Some families have also passed down mottos through the ages. They may have been war cries, expressions of piety, hope or determination, or commemorate a deed or past occasion.

Here are the different parts of the coat of arms:

The shield, which is called the escutcheon.
The decorative designs on the shields, which are called the charges.
The crest, usually an animal, rests on topog the shield. As part of the crest, there are the helmet and the mantle which are fancy representations of the protective cloth knights once wore.
The motto, which can be in any language, but in great Britain, it is usually in Latin.

The colors used in heraldry also provide information about the bearer. The tinctures used are divided into metals, colors and furs.

The metals used are gold and silver.
Gold (or yellow) denotes valor, generosity, or perseverance.
Silver (or white) denotes nobility and serenity.
The colors used are red, blue, green, black and purple.
Red represents fortitude and creative power.
Blue indicates loyalty and splendor.
Green means hope, vitality and plenty.
Black is for repentence or vengeance.
Purple means loyalty and splendor.
The furs most commonly used are ermine and vair.
Ermine represents dignity and nobility.
Vair is for a high mark of dignity.

The charges on the field that you will find most often are the lion, the rose, the lily, the fleur-de-lis, and the geometrical figures divided into the ordinaries and the sub-ordinaries. The ordinaries in heraldry are believed to have originated from the bars of wood or iron that were used to strengthen or fasten the early shields. They would be painted to enrich the decoration on the field and eventually became a traditional component of the shield and the charges. The partition lines were used to separate the field and to border the ordinaries.

The 7 honorable ordinaries are the bend, the chevron, the chief, the cross, the fess, the pale and the saltire.

The 14 sub-ordinaries are the annulet, the billet, the bordure, the canton, the flaunch, the fret, the gyron, the inescutcheon, the label, the lozenge, the orle, the pile, the roundel, and the tressure.

The 8 basic styles of partition lines are indented, inverted, engrailed, wavy, nebuly, embattled, raguly, and dovetailed.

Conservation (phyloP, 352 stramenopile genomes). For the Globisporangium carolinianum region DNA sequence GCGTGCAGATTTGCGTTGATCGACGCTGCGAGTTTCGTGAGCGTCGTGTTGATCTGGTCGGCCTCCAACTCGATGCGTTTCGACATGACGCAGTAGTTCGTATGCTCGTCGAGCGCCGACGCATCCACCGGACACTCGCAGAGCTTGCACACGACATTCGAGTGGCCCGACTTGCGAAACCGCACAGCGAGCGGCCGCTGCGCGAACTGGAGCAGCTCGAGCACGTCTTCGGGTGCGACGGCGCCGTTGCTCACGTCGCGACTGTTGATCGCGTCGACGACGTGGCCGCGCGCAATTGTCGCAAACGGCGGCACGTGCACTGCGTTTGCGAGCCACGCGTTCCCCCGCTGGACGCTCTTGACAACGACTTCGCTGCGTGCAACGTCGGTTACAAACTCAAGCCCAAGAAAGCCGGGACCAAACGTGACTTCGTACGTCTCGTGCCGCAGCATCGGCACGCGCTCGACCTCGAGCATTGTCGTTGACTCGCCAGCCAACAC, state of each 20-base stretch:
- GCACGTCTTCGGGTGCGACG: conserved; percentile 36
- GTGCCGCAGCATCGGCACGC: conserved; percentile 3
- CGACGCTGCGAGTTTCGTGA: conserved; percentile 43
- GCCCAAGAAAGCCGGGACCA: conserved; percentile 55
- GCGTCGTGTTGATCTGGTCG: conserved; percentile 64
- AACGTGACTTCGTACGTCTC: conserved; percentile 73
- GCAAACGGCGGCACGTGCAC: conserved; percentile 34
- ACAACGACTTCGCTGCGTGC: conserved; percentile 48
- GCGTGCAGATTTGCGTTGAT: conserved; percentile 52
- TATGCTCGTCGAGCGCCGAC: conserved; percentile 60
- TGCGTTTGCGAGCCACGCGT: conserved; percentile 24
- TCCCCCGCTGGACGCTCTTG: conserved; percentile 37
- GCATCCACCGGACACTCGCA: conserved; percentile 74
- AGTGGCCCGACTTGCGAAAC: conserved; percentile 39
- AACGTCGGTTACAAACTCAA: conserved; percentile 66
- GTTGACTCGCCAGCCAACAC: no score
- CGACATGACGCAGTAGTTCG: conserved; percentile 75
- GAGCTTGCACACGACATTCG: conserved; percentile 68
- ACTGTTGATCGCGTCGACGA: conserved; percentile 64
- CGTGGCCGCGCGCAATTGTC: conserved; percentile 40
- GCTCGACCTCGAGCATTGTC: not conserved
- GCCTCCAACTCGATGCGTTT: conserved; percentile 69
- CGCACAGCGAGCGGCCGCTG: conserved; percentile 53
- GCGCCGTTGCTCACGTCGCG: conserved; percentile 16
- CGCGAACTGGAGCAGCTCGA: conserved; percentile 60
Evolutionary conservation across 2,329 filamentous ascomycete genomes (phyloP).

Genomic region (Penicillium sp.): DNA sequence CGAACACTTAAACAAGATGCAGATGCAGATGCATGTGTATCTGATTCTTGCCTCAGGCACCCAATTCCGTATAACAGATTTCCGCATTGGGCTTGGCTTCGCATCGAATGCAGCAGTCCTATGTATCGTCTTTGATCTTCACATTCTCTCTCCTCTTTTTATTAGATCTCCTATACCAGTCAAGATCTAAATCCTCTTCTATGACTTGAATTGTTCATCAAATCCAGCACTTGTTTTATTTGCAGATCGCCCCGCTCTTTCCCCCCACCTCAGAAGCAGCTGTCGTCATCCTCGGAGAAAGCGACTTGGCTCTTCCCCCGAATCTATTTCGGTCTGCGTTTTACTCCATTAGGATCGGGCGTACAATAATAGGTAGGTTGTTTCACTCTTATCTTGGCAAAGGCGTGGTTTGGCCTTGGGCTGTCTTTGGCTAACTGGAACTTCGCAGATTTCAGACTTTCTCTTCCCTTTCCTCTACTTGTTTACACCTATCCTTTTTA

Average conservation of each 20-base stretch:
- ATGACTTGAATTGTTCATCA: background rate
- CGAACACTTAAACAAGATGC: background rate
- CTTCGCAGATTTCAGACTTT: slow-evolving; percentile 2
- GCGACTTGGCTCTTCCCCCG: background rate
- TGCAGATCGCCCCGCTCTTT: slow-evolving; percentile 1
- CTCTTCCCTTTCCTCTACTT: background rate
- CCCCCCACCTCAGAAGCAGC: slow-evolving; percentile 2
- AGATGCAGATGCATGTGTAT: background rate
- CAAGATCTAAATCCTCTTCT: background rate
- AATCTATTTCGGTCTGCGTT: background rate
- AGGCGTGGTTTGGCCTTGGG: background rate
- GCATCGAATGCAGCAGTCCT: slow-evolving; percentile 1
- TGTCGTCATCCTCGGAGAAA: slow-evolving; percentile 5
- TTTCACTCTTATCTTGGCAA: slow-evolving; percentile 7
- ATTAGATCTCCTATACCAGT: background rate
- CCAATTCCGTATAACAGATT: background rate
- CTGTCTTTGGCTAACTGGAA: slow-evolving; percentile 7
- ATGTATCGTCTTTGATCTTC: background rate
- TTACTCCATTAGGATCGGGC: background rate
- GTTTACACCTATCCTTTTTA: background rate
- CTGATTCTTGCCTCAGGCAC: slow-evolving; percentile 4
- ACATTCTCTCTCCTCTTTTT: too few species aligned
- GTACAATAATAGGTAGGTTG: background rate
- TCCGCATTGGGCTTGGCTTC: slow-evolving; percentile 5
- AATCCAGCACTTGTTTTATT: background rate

The fleur-de-lis is said to have been brought down by an angel for the arms of France. It was certainly used in France by the reign of Louis VII, but was not popular in England until assumed by Henry III, who married a French princess and heiress. The earliest and most valuable records relating to English armorial bearings are found in the rolls of the arms of Henry III, known as Glovers roll, 1243 to 1246, which describes 218 coats of arms.


Home  ·  Battle of Arkinholm  ·  Battle of Dryfe Sands  ·  Battle of Durham  ·  Battle of Falkirk  ·  Battle of Flodden  ·  Battle of Halidon Hill  ·  Battle of Kirtle  ·  Battle of Lochmaben  ·  Battle of Sark  ·  Battle of Solway Moss  ·  The 15 and the 45  ·  Battle of Hanging Rock - Rev. War  ·  Battle of King's Mountain - Rev. War  ·  Battle of Kittanning - French and Indian War  ·  Caerlaverock Castle  ·  Drumlanrig Castle  ·  Lochmaben Castle  ·  Morton Castle  ·  Threave Castle  ·  Coat of Arms  ·  DNA of the Family  ·  Family History Research Centre  ·  Family Resources  ·  Butterwhat  ·  Denbie  ·  Dormont  ·  Fourteenacre  ·  Holmains  ·  Mouswald  ·  Rammerscales  ·  Genealogy Studies of Carothers and Carruthers  ·  Genealogy Terminology  ·  Missouri  ·  North Carolina  ·  Oregon  ·  Pennsylvania  ·  Tennessee  ·  Washington  ·  Land Grants  ·  Library and Reviews  ·  Name Originations  ·  Name Translations to English  ·  Scotland's Namesake  ·  Scotland Travel  ·  Douglas Heron Bank  ·  Kings Of and In Scotland  ·  Scottish Parliament Vote For and Against Union with England  ·  Wardens of the Border  ·  Spelling Changes  ·  Cornwallis Defied by Eleanor Carruthers Wilson  ·  Jesse James Close Encounter  ·  Murder In Pennsylvania  ·  Little Dalton Kirk  ·  Sir Walter Scott Novel  ·  Suicide of the Mouswald Heiress  ·  Surnames Related by Marriage and or History  ·  Constitution Convention Attendees  ·  Declaration of Independence Signers  ·  Spanish Flu - 1918  ·  Testimonials
Copyright © 2007, 2008 Carothers Enterprises O Fallon, IL

This site was grabbed using the TRIAL version of Grab-a-Site. This message does not appear on a licensed copy of Grab-a-Site.